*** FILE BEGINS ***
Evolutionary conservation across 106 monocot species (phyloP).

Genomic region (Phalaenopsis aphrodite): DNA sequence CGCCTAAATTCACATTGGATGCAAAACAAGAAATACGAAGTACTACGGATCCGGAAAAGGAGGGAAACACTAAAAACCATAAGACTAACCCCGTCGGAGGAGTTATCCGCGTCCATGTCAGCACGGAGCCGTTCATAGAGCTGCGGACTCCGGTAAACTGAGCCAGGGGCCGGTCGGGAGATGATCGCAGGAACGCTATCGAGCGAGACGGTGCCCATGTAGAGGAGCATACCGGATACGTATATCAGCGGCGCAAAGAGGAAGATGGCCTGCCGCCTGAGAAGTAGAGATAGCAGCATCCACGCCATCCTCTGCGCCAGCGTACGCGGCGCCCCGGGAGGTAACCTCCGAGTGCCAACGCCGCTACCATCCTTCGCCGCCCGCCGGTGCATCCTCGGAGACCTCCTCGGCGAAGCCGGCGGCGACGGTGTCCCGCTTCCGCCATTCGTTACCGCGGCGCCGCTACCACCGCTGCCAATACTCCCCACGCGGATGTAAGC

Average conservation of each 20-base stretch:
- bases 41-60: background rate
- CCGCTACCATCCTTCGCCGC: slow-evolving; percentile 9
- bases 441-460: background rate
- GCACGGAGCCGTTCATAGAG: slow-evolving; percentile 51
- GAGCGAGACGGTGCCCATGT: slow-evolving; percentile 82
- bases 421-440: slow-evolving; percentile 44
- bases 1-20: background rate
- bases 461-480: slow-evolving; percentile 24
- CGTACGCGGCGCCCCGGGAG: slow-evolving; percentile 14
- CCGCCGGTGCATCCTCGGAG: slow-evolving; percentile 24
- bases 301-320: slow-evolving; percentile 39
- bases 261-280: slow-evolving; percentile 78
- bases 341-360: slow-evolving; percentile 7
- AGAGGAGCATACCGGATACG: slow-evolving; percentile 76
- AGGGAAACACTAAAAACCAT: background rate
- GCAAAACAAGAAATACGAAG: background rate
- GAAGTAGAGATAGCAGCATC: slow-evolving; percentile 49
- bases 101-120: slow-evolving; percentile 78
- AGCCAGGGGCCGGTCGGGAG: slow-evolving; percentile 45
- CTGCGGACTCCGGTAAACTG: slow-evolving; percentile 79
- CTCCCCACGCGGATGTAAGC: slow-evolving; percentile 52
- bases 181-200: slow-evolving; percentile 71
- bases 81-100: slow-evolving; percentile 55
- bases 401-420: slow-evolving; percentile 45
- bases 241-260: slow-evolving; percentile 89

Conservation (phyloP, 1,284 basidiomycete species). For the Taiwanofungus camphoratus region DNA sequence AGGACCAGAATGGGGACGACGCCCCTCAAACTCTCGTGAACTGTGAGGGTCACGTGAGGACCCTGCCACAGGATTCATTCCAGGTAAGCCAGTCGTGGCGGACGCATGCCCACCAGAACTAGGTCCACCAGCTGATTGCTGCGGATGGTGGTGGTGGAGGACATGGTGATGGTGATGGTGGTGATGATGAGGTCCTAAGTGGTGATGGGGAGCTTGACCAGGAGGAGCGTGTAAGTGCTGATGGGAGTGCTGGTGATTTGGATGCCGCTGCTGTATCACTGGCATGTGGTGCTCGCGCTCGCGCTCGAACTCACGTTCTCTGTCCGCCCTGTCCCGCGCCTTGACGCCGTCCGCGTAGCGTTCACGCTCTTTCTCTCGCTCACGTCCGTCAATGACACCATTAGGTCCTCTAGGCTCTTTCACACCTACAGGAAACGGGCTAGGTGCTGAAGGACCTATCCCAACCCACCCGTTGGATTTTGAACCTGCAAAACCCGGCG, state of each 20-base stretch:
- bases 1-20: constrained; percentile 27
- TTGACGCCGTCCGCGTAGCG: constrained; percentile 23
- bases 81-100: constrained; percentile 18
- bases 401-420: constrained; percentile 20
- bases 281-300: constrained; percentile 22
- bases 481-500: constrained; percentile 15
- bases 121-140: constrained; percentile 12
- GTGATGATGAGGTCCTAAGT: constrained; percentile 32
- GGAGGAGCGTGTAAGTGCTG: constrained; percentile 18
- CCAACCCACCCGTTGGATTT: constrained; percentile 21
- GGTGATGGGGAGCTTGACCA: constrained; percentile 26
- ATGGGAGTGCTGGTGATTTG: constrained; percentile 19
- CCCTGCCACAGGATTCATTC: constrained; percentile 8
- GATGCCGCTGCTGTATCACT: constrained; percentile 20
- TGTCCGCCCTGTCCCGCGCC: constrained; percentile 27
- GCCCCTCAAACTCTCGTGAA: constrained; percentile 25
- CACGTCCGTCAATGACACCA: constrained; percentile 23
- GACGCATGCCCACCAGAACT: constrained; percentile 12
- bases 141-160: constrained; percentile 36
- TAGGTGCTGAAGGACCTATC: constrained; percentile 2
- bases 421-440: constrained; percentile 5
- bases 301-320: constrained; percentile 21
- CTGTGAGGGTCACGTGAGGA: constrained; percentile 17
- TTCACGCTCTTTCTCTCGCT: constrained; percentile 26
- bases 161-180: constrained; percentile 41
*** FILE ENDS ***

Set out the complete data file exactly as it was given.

Evolutionary conservation across 106 monocot species (phyloP).

Genomic region (Phalaenopsis aphrodite): DNA sequence CGCCTAAATTCACATTGGATGCAAAACAAGAAATACGAAGTACTACGGATCCGGAAAAGGAGGGAAACACTAAAAACCATAAGACTAACCCCGTCGGAGGAGTTATCCGCGTCCATGTCAGCACGGAGCCGTTCATAGAGCTGCGGACTCCGGTAAACTGAGCCAGGGGCCGGTCGGGAGATGATCGCAGGAACGCTATCGAGCGAGACGGTGCCCATGTAGAGGAGCATACCGGATACGTATATCAGCGGCGCAAAGAGGAAGATGGCCTGCCGCCTGAGAAGTAGAGATAGCAGCATCCACGCCATCCTCTGCGCCAGCGTACGCGGCGCCCCGGGAGGTAACCTCCGAGTGCCAACGCCGCTACCATCCTTCGCCGCCCGCCGGTGCATCCTCGGAGACCTCCTCGGCGAAGCCGGCGGCGACGGTGTCCCGCTTCCGCCATTCGTTACCGCGGCGCCGCTACCACCGCTGCCAATACTCCCCACGCGGATGTAAGC

Average conservation of each 20-base stretch:
- bases 41-60: background rate
- CCGCTACCATCCTTCGCCGC: slow-evolving; percentile 9
- bases 441-460: background rate
- GCACGGAGCCGTTCATAGAG: slow-evolving; percentile 51
- GAGCGAGACGGTGCCCATGT: slow-evolving; percentile 82
- bases 421-440: slow-evolving; percentile 44
- bases 1-20: background rate
- bases 461-480: slow-evolving; percentile 24
- CGTACGCGGCGCCCCGGGAG: slow-evolving; percentile 14
- CCGCCGGTGCATCCTCGGAG: slow-evolving; percentile 24
- bases 301-320: slow-evolving; percentile 39
- bases 261-280: slow-evolving; percentile 78
- bases 341-360: slow-evolving; percentile 7
- AGAGGAGCATACCGGATACG: slow-evolving; percentile 76
- AGGGAAACACTAAAAACCAT: background rate
- GCAAAACAAGAAATACGAAG: background rate
- GAAGTAGAGATAGCAGCATC: slow-evolving; percentile 49
- bases 101-120: slow-evolving; percentile 78
- AGCCAGGGGCCGGTCGGGAG: slow-evolving; percentile 45
- CTGCGGACTCCGGTAAACTG: slow-evolving; percentile 79
- CTCCCCACGCGGATGTAAGC: slow-evolving; percentile 52
- bases 181-200: slow-evolving; percentile 71
- bases 81-100: slow-evolving; percentile 55
- bases 401-420: slow-evolving; percentile 45
- bases 241-260: slow-evolving; percentile 89

Conservation (phyloP, 1,284 basidiomycete species). For the Taiwanofungus camphoratus region DNA sequence AGGACCAGAATGGGGACGACGCCCCTCAAACTCTCGTGAACTGTGAGGGTCACGTGAGGACCCTGCCACAGGATTCATTCCAGGTAAGCCAGTCGTGGCGGACGCATGCCCACCAGAACTAGGTCCACCAGCTGATTGCTGCGGATGGTGGTGGTGGAGGACATGGTGATGGTGATGGTGGTGATGATGAGGTCCTAAGTGGTGATGGGGAGCTTGACCAGGAGGAGCGTGTAAGTGCTGATGGGAGTGCTGGTGATTTGGATGCCGCTGCTGTATCACTGGCATGTGGTGCTCGCGCTCGCGCTCGAACTCACGTTCTCTGTCCGCCCTGTCCCGCGCCTTGACGCCGTCCGCGTAGCGTTCACGCTCTTTCTCTCGCTCACGTCCGTCAATGACACCATTAGGTCCTCTAGGCTCTTTCACACCTACAGGAAACGGGCTAGGTGCTGAAGGACCTATCCCAACCCACCCGTTGGATTTTGAACCTGCAAAACCCGGCG, state of each 20-base stretch:
- bases 1-20: constrained; percentile 27
- TTGACGCCGTCCGCGTAGCG: constrained; percentile 23
- bases 81-100: constrained; percentile 18
- bases 401-420: constrained; percentile 20
- bases 281-300: constrained; percentile 22
- bases 481-500: constrained; percentile 15
- bases 121-140: constrained; percentile 12
- GTGATGATGAGGTCCTAAGT: constrained; percentile 32
- GGAGGAGCGTGTAAGTGCTG: constrained; percentile 18
- CCAACCCACCCGTTGGATTT: constrained; percentile 21
- GGTGATGGGGAGCTTGACCA: constrained; percentile 26
- ATGGGAGTGCTGGTGATTTG: constrained; percentile 19
- CCCTGCCACAGGATTCATTC: constrained; percentile 8
- GATGCCGCTGCTGTATCACT: constrained; percentile 20
- TGTCCGCCCTGTCCCGCGCC: constrained; percentile 27
- GCCCCTCAAACTCTCGTGAA: constrained; percentile 25
- CACGTCCGTCAATGACACCA: constrained; percentile 23
- GACGCATGCCCACCAGAACT: constrained; percentile 12
- bases 141-160: constrained; percentile 36
- TAGGTGCTGAAGGACCTATC: constrained; percentile 2
- bases 421-440: constrained; percentile 5
- bases 301-320: constrained; percentile 21
- CTGTGAGGGTCACGTGAGGA: constrained; percentile 17
- TTCACGCTCTTTCTCTCGCT: constrained; percentile 26
- bases 161-180: constrained; percentile 41